Dynamic Assessment in the Foreign Language Classroom: A Teacher’s Guide
Lantolf, J. P., & Poehner, M. E. (2011). Dynamic assessment in the foreign language classroom: A teacher’s guide. (2nd edition). University Park, PA: CALPER Publications.
- Foundations of Dynamic Assessment — introduces the general theory of human development, which originates in the writings of the Russian psychologist, L.S. Vygotsky.
- The Zone of Proximal Development — addresses this specific theoretical concept that is most immediately connected to DA
- Dynamic Assessment — presents the different approaches to DA that researchers and educators have developed since the concept was first introduced to North American audiences by Vygotsky’s colleague, A. R. Luria in 1961
- Dynamic Assessment and Second Language Learning — focuses on DA as it pertains specifically to foreign and second language education.
“Dynamic Assessment in the Foreign Language Classroom: A Teacher’s Guide (2nd edition) is a welcomed addition to a teacher’s professional library and can be used as a textbook for a course on foreign and second language assessment or as a complementary textbook in a course on language teaching methodology. The second edition of the teacher’s guide provides an accessible overview of the theory and practice of dynamic assessment. Lantolf and Poehner explain concepts from sociocultural theory that support the use of dynamic assessment, explore the zone of proximal development as the essential concept necessary for understanding and implementing dynamic assessment, and illustrate several approaches to dynamic assessment that meet diverse pedagogical needs. Enrichments activities in each chapter bring theory to life by involving the reader in the practice of specific theoretical concepts and analysis of the experience. Acknowledging that dynamic assessment may be difficult to conceptualize, the authors show how dynamic assessment differs from assessment practices where assessment and instruction are typically understood as distinct activities. Text-based and video case studies provide concrete examples of teachers engaged in successful and unsuccessful dynamic assessment sessions in various instructional contexts, such as tutorial sessions with university students of French and English as a second language, an elementary school science class for English language learners, and an elementary school Spanish class. Case studies provide examples of teachers tutoring individual students, interacting with small groups, and instructing whole classes for various instructional objectives, such as editing writing, developing listening comprehension ability, and spoken narration of past events. The case studies are thoroughly explained and analyzed and are followed by questions that are certain to prompt insightful discussions. Each chapter also contains enrichment activities and suggestions for further reading. I recommend this text highly to all language teachers at any level of instruction, to researchers specializing in language assessment, and to language program coordinators and administrators who deal with issues of testing and assessment, accountability, and teacher professional development.”
Richard Donato, Ph.D.
Department of Instruction and Learning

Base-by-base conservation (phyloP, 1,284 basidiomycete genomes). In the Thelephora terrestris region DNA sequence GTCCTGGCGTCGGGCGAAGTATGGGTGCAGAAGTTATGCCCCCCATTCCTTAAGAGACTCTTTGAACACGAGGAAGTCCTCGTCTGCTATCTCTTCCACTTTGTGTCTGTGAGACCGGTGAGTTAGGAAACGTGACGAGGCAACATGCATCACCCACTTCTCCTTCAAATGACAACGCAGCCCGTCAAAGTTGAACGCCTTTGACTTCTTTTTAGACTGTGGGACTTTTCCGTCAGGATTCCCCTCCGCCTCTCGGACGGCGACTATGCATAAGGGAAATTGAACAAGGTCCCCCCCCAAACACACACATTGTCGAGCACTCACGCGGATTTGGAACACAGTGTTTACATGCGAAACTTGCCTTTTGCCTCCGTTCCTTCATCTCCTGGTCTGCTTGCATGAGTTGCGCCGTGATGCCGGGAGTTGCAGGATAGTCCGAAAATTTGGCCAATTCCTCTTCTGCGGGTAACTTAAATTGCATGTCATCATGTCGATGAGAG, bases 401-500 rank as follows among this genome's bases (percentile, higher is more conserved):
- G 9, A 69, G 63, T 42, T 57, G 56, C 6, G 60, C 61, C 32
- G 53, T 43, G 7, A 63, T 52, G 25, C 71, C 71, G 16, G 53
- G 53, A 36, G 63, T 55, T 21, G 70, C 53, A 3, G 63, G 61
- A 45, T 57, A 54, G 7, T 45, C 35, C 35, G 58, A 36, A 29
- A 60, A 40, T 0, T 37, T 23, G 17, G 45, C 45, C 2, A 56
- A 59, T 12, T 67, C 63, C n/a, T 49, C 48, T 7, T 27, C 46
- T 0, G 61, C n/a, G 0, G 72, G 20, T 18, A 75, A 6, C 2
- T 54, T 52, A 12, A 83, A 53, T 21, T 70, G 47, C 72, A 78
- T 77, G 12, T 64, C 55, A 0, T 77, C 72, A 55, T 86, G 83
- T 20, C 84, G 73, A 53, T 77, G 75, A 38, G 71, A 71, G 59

University of Pittsburgh
Integrating Explicit Knowledge into the Second Language Classroom through Concept-based Language Instruction
Integrating Explicit Knowledge into the Second Language Classroom through Concept-based Language Instruction is a series of slides that introduce interested teachers to some background to “Concept-based Language Instruction”. They are only thought of as a preliminary overview. CALPER is currently developing a full website for Content-based Language Instruction. The slides have been prepared by the project coordinator James P. Lantolf.
Revisit the project page for updates.
Teaching Heritage and Domestic Language Learners
This publication is no longer available as a CD. Please take a look at our updated websites on:
1. Understanding Heritage and Domestic Language Learners by K. E. Johnson and J. Kelly Hall
2. Understanding Teachers of Heritage and Domestic Language Learners by K. E. Johnson and J. Kelly Hall
Teaching Heritage and Domestic Language Learners combines case-based learning with multimedia technology. It is organized around five conceptual strands:
– Teacher’s Voice
– Students’ Voices
– Instructional Challenges
– Instructional Strategies
The resource provides a window into actual language classrooms, showcasing the complexities of addressing the needs of both heritage and domestic learners in the same language course.
The development of this resource was motivated by addressing two significant needs unique to teachers who teach both heritage and domestic language learners in college/university less-commonly-taught language (LCTL) classrooms:
– to understand the pedagogical challenges for a teacher in such learning environments
– to use this understanding to create effectual learning communities in those classrooms.
Understanding Heritage and Domestic Language Learners
Johnson, K. E., & Hall, J. K. (2010). Understanding heritage and domestic language learners. University Park, PA. CALPER Publications.
Understanding Heritage and Domestic Language Learners combines case-based learning with multimedia technology. It is organized around six conceptual strands:
– Descriptions of learners’ backgrounds and prior experiences
– Perceptions of heritage/domestic definitions and distinctions
– Motivation for language study
– Perspectives on their strengths/weaknesses as language learners
– Descriptions of learners’ plans for the future
The resource provides a window into actual language classrooms, showcasing the complexities of addressing the needs of both heritage and domestic learners in the same language classroom.